(The Center Square) — A Northern Illinois University history professor has been studying the similarities between the 1918 Spanish flu pandemic and the ongoing COVID-19 pandemic.
At least 50 million people died worldwide from the Spanish flu. The outbreak has been called the Spanish flu because Spain was the first country to publicly report cases of the disease. It’s not clear exactly how or where the 1918 influenza outbreak began, but, at some point, the novel H1N1 virus passed from birds to humans.
As with COVID-19i, the world experienced a second wave of infections. Northern Illinois University history professor Dr. Beatrice Howard said World War I was to blame.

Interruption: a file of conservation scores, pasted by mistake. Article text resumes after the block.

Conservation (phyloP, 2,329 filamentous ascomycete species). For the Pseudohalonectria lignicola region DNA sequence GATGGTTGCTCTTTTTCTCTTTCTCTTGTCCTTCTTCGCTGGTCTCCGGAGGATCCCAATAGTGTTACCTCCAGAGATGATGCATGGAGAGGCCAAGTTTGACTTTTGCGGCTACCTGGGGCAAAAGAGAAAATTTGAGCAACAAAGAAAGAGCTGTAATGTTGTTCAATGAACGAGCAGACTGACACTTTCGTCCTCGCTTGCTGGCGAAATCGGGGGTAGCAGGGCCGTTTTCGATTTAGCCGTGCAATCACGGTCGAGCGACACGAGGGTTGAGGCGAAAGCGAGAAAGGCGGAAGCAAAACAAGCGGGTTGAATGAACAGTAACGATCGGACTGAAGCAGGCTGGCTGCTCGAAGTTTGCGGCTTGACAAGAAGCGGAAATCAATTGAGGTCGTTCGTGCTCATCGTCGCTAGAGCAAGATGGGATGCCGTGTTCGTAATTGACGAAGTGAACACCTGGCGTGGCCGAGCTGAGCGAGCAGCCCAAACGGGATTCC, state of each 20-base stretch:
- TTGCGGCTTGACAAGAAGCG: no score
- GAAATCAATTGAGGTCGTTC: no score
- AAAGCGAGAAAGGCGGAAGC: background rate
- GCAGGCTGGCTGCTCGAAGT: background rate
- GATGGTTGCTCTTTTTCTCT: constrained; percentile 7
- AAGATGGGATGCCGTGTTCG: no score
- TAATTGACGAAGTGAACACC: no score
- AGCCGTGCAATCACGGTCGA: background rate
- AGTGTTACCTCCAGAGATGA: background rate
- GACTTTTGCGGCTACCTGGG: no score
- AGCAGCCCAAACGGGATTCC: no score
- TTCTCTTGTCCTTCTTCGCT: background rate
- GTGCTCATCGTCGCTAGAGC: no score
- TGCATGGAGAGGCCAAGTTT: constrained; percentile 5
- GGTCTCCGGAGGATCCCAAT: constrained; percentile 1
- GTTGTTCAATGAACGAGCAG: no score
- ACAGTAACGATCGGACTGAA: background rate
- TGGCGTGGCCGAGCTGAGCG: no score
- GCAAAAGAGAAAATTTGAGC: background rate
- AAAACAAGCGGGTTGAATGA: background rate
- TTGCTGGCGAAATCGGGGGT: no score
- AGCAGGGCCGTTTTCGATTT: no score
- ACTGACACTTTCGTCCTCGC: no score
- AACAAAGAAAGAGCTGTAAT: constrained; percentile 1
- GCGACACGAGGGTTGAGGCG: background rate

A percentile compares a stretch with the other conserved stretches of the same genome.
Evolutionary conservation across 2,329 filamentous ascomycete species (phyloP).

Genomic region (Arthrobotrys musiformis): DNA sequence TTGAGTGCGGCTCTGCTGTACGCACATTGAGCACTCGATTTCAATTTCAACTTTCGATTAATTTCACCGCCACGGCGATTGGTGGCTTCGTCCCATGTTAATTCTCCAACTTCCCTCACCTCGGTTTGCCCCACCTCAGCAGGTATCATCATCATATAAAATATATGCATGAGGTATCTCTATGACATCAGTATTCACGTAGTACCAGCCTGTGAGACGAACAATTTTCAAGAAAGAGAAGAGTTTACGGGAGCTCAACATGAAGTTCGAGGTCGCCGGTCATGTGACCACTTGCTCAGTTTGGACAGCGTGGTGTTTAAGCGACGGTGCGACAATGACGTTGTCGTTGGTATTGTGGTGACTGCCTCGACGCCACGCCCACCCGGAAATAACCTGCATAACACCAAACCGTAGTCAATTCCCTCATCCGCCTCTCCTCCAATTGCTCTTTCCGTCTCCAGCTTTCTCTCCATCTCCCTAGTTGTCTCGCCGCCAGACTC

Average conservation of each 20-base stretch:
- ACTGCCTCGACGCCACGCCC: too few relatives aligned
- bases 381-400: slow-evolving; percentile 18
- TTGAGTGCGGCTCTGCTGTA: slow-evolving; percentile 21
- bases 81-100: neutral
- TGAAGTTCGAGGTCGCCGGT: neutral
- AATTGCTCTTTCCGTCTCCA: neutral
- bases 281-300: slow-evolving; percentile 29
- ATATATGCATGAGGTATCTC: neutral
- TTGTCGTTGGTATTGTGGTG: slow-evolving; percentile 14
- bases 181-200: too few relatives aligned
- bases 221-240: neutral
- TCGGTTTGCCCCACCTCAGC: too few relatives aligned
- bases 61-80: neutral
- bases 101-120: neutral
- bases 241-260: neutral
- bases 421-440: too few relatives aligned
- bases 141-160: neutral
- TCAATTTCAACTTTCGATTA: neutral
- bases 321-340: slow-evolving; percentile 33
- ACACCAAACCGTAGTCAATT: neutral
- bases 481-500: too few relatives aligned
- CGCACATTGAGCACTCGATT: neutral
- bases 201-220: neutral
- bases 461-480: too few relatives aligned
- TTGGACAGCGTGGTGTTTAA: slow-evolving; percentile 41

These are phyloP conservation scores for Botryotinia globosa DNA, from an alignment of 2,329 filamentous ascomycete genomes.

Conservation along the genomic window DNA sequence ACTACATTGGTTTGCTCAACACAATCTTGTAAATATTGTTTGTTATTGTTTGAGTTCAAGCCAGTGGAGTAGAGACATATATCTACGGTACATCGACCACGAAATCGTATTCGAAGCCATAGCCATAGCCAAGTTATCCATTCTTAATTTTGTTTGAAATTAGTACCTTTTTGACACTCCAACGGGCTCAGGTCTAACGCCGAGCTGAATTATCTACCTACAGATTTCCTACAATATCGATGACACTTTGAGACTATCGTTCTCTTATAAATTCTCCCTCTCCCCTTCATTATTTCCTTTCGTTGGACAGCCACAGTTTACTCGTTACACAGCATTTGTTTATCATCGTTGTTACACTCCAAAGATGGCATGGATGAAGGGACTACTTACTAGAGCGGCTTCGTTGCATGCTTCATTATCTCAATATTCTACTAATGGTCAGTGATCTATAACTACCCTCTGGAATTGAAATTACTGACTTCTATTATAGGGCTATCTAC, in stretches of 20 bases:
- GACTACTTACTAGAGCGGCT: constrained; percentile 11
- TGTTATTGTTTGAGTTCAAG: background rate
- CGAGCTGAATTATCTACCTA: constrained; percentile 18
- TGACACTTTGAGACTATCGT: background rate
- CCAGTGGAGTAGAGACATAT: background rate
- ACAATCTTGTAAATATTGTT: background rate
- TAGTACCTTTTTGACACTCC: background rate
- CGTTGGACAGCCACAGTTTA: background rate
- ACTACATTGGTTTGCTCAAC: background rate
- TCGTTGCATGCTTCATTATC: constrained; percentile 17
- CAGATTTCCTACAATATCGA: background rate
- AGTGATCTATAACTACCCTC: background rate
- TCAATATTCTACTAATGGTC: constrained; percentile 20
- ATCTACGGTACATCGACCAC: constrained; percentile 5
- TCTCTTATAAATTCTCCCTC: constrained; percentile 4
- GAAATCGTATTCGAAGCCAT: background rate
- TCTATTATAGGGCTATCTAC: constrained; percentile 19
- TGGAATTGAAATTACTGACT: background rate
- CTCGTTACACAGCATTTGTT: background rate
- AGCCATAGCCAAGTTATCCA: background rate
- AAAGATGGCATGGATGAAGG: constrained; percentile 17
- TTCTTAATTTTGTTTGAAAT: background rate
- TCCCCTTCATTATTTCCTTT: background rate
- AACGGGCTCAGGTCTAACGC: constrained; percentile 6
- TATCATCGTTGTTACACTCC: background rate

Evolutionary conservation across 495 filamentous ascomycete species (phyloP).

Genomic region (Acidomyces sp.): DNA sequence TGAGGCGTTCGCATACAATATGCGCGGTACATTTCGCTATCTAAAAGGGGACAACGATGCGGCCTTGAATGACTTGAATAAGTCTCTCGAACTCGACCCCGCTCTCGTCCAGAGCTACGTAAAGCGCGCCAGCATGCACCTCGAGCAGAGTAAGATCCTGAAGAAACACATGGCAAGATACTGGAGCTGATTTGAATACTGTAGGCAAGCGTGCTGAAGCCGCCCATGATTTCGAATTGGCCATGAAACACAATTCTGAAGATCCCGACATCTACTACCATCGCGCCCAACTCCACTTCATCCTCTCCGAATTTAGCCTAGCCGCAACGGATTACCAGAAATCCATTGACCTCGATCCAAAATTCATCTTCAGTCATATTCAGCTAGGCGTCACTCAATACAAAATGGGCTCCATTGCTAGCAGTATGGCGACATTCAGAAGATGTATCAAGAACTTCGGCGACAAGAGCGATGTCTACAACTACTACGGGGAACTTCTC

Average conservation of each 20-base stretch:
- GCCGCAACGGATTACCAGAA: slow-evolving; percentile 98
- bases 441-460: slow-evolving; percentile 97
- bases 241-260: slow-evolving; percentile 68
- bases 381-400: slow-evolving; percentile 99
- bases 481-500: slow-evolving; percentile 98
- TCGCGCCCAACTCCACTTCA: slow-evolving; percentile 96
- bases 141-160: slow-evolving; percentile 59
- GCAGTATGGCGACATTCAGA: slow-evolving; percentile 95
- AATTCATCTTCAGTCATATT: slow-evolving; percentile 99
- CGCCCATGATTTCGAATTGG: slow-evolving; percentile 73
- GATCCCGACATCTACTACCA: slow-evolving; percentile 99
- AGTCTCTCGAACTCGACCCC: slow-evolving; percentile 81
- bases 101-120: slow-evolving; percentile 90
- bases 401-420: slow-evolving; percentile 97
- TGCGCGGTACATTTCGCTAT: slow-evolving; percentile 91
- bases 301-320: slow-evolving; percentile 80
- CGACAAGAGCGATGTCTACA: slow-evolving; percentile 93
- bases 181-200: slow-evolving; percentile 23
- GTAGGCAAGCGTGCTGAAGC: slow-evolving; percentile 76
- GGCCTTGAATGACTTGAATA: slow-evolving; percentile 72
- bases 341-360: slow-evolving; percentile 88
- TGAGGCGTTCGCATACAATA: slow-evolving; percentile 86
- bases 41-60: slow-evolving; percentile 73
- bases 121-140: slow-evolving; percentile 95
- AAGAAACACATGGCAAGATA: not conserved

“U.S. troops brought it with them to Europe and then it mutated over there in conditions of great overcrowding and then they brought it back home,” Howard said.
As with the COVID-19 pandemic, many health officials recommended masks and social distancing as ways to slow the spread of the virus.
“Unfortunately like today, every part of the country did it differently, and different cities did it differently, so we know that the cities that took stronger social distancing measures earlier and more consistently actually had better results,” Howard said.
The strain of H1N1 from the 1918 pandemic is still around. Health experts believe pandemics that have happened since are still directly related to the 1918 ancestor.
What eventually ended the Spanish flu pandemic? Howard said that the virus eventually mutated and became less lethal, but the coronavirus isn’t mutating much, offering hope for a cure.
“Influenza mutates so quickly that they have to make a new vaccine every year, but this coronavirus hasn’t changed that much which makes a vaccine much more feasible,” Howard said.